Wednesday, January 1, 2014
Estate plans can become more complicated over time. Here are some inconsistencies that tend to bedevil estate plans:
- Power of attorney. Naming an agent to handle financial and legal matters in the event of an illness is essential. But clients tend to have trouble designating when an agent should be able to act, whether it be immediately or only when a client is disabled.
- Financial projections. Estate planning attorneys tend to devise a plan based on a current balance sheet. But clients may continue to grow wealth, warranting more aggressive estate-tax minimization, or may run out of money before death, making bequests irrelevant.
- Tax allocation. Tax allocation clauses tend to be ignored, but if a client’s estate will be subject to an estate tax, it may be important to determine what heirs will bear the tax burden.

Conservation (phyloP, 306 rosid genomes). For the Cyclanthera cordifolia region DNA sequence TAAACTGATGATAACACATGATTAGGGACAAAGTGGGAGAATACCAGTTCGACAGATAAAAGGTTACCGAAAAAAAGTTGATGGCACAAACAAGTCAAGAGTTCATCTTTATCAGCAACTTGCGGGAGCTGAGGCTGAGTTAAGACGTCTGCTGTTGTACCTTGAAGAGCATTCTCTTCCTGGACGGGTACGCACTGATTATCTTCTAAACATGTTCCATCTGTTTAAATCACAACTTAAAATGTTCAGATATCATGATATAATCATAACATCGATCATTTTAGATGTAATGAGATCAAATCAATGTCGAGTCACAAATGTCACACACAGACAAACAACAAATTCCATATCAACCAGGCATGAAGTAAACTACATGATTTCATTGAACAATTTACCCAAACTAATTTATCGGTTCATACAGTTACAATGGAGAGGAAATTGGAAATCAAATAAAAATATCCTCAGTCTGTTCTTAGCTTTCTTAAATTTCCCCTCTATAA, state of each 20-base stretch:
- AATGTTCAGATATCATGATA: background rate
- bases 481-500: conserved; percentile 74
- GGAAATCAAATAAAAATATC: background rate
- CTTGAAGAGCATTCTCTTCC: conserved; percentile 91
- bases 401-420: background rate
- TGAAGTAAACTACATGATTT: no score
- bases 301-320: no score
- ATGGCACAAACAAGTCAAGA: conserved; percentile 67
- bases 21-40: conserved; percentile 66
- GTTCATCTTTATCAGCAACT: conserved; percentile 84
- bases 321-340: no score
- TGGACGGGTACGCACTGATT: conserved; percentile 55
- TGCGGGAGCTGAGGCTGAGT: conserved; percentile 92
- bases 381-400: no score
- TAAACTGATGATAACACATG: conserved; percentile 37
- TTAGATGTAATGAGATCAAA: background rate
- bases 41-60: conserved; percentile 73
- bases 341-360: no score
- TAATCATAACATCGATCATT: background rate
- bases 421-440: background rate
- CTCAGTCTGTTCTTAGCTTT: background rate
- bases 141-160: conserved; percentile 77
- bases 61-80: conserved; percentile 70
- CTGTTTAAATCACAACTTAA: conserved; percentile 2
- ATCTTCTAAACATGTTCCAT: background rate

- Specific bequests. If a client’s estate declines, it can be difficult to determine who the client intended to primarily benefit: the remainder beneficiaries or the specific bequests.
- Multiple Trusts. If a client has a will that distributes assets to a trust as well as an irrevocable life insurance trust, then these two documents may conflict.
See Martin Shenkman, Estate Planning Dangers to Avoid, Financial Planning, Nov. 1, 2013.
Special thanks to Jim Hillhouse (Professional Legal Marketing (PLM, Inc.)) for bringing this article to my attention.